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Saturday, 12 December 2009

Twelve Men Face Execution for Sodomy in Iran: For first time, activist confirms queer organizing on university campuses

Picture from Iran after the election of june 2009Image by mafate69 via Flickr

Source: Gay City News

By Doug Ireland

Ten young Iranian men, including eight teenagers, are currently awaiting execution for sodomy, and two more are being re-tried on the same capital charge. And, in an exclusive interview with Gay City News, an Iranian student gay rights activist confirmed for the first time the existence of queer organizing on multiple university campuses throughout Iran.

The information about the ten youths currently under sentence of death for sodomy (lavaat in Persian) was released on November 25 in a joint appeal by the International Gay and Lesbian Human Rights Commission (IGLHRC), the Iranian Queer Organization (IRQO), and COC of the Netherlands, the world’s oldest LGBT rights group, founded in 1946. The three organizations called on Western countries “with significant diplomatic and economic ties to Iran, including Germany, France, Canada, as well as the European Union, to pursue diplomatic efforts to cease these executions.”

It is extremely difficult to obtain information about death penalty cases involving homosexuality under today’s repressive theocratic regime in the Islamic Republic of Iran, where the press is heavily censored and journalists, regime critics, and human rights advocates are routinely persecuted and arrested and where the subject of same-sex relations is officially considered a political and religious taboo. Defendants in sodomy cases are denied open trials. Last month, Human Rigths Watch, basing its finding on an Iranian newspaper report, told of the execution of two men for sodomy.

Most of the new information about the 12 defendants now threatened with execution for sodomy was provided by lawyers and activists with the Committee of Human Rights Reporters (CHHR) in Iran, according to Hossein Alizadeh, the Middle East and North Africa program coordinator for IGLHRC, while contacts in Iran provided by IRQO yielded additional information, he told Gay City News.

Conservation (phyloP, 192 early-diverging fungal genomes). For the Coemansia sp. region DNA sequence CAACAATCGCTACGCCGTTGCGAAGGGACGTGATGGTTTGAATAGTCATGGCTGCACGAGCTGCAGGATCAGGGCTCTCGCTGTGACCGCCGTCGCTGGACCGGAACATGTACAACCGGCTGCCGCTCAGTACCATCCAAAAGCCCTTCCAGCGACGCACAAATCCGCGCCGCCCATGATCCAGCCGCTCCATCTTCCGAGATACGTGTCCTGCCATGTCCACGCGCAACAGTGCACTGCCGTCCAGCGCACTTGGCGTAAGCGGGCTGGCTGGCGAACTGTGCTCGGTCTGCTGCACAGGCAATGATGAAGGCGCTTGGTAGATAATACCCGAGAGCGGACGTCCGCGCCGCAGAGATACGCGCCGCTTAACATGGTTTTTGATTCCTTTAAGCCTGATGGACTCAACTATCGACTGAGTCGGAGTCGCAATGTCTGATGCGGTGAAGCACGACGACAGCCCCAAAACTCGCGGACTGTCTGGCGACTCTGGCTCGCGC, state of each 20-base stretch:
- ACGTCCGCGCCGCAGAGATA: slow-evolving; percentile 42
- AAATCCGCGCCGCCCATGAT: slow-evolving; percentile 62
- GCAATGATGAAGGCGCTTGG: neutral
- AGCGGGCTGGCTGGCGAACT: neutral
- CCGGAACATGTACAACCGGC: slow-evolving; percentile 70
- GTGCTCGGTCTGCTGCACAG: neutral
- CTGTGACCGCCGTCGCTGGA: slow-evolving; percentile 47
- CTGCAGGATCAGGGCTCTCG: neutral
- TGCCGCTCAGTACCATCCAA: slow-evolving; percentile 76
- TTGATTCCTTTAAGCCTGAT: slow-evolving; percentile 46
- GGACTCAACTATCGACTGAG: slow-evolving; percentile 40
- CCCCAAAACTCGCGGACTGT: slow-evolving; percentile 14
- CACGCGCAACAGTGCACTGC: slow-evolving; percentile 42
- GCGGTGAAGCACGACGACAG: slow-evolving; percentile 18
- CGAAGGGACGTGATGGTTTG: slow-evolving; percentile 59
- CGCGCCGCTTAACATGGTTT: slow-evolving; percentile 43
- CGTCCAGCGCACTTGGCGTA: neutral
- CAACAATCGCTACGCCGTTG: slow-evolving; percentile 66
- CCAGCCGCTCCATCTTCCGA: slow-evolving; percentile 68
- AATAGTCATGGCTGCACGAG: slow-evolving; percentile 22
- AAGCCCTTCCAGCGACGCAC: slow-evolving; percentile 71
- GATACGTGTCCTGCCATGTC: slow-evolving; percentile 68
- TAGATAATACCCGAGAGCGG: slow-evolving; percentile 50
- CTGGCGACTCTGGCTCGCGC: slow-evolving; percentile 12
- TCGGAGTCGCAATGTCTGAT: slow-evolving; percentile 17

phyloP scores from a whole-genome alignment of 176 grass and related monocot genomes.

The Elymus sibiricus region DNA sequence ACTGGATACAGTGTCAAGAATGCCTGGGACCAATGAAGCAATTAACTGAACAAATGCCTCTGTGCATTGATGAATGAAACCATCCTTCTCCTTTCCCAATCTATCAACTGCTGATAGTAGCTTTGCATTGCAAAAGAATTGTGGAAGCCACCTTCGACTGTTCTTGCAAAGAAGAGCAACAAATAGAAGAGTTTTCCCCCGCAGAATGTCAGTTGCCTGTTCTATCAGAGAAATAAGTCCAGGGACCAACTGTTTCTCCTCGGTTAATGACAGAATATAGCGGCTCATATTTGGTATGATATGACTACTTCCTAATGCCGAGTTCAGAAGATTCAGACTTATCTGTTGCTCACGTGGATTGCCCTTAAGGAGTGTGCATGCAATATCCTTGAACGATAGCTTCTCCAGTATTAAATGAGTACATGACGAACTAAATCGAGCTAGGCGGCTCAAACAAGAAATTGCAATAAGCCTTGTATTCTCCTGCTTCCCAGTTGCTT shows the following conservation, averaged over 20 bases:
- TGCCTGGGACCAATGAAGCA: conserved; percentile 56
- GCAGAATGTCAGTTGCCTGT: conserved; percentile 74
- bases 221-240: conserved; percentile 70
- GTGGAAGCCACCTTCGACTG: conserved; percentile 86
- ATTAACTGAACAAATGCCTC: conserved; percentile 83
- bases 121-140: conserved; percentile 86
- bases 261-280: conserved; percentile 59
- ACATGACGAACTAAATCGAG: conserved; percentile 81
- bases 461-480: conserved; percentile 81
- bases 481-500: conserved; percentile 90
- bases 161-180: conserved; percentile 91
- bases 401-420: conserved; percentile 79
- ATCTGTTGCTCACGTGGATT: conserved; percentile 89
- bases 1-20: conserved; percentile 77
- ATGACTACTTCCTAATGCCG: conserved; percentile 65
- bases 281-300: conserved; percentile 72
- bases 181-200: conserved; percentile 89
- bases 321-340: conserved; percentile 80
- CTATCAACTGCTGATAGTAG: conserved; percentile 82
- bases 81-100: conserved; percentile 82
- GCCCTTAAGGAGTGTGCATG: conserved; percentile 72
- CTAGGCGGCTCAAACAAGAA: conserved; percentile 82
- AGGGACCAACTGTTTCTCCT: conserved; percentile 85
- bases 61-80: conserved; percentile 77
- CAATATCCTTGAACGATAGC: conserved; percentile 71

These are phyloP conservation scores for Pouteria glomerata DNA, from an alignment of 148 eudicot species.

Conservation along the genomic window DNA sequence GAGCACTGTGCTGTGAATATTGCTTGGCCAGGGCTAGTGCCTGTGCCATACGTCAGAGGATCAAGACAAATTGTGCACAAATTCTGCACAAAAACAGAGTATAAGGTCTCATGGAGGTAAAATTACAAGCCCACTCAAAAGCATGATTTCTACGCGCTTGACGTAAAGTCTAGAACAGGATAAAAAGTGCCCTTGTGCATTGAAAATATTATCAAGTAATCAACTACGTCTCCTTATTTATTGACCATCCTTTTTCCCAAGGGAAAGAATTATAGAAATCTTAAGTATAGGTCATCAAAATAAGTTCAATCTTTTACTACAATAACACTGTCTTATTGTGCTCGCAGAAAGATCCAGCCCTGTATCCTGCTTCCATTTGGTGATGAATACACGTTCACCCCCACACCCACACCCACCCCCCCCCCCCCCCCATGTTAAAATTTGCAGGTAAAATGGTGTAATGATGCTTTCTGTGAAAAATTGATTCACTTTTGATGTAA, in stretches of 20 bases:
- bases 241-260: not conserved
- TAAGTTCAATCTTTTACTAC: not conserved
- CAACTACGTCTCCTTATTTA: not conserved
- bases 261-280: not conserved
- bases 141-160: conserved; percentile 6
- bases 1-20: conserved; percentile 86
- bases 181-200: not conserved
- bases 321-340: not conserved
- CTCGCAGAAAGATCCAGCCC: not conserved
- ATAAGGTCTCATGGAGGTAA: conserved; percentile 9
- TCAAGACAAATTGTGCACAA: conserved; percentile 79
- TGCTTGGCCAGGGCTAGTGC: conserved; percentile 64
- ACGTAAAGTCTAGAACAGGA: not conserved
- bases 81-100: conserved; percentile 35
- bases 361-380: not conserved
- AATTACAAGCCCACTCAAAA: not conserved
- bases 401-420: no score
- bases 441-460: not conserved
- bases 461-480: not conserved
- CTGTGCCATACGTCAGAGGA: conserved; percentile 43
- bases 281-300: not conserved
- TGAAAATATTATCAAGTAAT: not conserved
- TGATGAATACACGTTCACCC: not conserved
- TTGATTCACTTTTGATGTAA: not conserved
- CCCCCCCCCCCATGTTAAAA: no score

CHRR, founded in 2005, has become one of the most important sources of information about human rights violations in Iran and recently became the first Iranian human rights organization to officially recognize the LGBT rights struggle by creating a Queer Committee to deal with persecution of sexual minorities. (“Queer” is the translation preferred by Alizadeh and other gay Iranians for the Persian word “degar-bash,” a term meaning “different” and which embraces gays, lesbians, and transpeople.)

Hesam Misaghi, a 21-year-old leading member of CHRR’s Queer Committee, speaking through a translator by telephone from Isfahan, Iran’s third largest city, told Gay City News that this committee had been established some five months ago. The establishment of the Queer Committee by CHRR “is the sign of a new cultural awareness, because a new generation of Iranians no longer share the reactionary views of the regime with regard to sexual minorities,” said Misaghi, who courageously insisted on using his real name for the interview with this reporter. He added that “while an important part of those with this new attitude are secular, there is even a new generation of conservative Muslims who want to recognize queer rights.” Most of CHRR’s activists are in their 20s, 30s, and 40s, and a number of them have been arrested and harassed by security forces for their human rights work.

“We’re not afraid of criticism from other human rights organizations or from society” in taking up the cause of queers, Misaghi said. “While since the fraud-tainted elections the regime has been putting repressive pressure on all sectors of civil society, one way the government wants to prove its authority and show its muscle is by persecuting and silencing sexual minorities and other marginal groups.” The activist added that “people in all the other CHRR committees and departments cooperate fully with the Queer Committee and help out.” The Queer Committee’s activism, Misaghi said, is “empowered by students.”

Misaghi confirmed to this reporter the existence of queer organizing on a number of university campuses throughout Iran, marking the first time that a student activist has spoken openly to a Western reporter about this new development. The reason there has been no reporting outside Iran on campus queer organizing, according to the activist, is that “based on what I’ve experienced, there is great secrecy on the part of student queer activists, most of whom use aliases in their work, and in issuing public statements will do so only in the name of a group. There is no visibility, no head figure, no out activists.”